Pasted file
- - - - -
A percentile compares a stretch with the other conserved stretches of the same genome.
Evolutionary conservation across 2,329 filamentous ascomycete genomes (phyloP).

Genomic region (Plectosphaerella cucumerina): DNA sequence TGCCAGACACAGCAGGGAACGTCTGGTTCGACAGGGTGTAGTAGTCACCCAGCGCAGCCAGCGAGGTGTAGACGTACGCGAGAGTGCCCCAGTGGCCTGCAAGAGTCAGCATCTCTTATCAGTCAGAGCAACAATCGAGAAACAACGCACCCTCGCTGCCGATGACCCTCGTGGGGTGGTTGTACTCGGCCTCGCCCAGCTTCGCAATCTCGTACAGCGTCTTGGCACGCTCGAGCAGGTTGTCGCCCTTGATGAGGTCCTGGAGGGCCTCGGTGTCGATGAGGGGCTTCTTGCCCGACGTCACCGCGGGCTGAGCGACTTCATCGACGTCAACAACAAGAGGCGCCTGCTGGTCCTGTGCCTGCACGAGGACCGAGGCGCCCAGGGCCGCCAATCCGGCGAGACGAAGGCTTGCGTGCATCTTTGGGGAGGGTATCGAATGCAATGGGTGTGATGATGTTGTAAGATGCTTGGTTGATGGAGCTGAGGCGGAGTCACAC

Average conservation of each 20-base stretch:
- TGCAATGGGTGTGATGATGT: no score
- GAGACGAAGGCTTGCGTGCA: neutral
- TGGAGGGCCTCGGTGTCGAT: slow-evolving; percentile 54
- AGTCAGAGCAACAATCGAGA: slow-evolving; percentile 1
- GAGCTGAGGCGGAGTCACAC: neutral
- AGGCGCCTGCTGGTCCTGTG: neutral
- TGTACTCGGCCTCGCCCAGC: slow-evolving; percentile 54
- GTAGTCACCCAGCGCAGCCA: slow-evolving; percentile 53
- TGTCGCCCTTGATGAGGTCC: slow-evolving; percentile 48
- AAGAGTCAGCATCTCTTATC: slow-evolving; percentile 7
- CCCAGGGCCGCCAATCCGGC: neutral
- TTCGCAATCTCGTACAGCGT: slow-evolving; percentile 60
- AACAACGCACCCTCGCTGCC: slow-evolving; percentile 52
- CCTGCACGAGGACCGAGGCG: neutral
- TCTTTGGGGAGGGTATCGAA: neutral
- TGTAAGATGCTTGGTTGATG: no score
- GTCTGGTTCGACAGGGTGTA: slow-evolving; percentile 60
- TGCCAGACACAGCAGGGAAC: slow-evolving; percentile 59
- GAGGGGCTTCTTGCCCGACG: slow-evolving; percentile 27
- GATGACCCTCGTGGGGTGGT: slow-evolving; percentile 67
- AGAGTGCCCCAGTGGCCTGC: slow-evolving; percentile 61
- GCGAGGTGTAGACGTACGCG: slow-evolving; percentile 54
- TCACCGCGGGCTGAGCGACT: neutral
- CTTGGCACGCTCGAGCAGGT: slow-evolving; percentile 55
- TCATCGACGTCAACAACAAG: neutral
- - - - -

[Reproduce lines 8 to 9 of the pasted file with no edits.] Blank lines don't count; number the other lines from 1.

- AGTCAGAGCAACAATCGAGA: slow-evolving; percentile 1
- GAGCTGAGGCGGAGTCACAC: neutral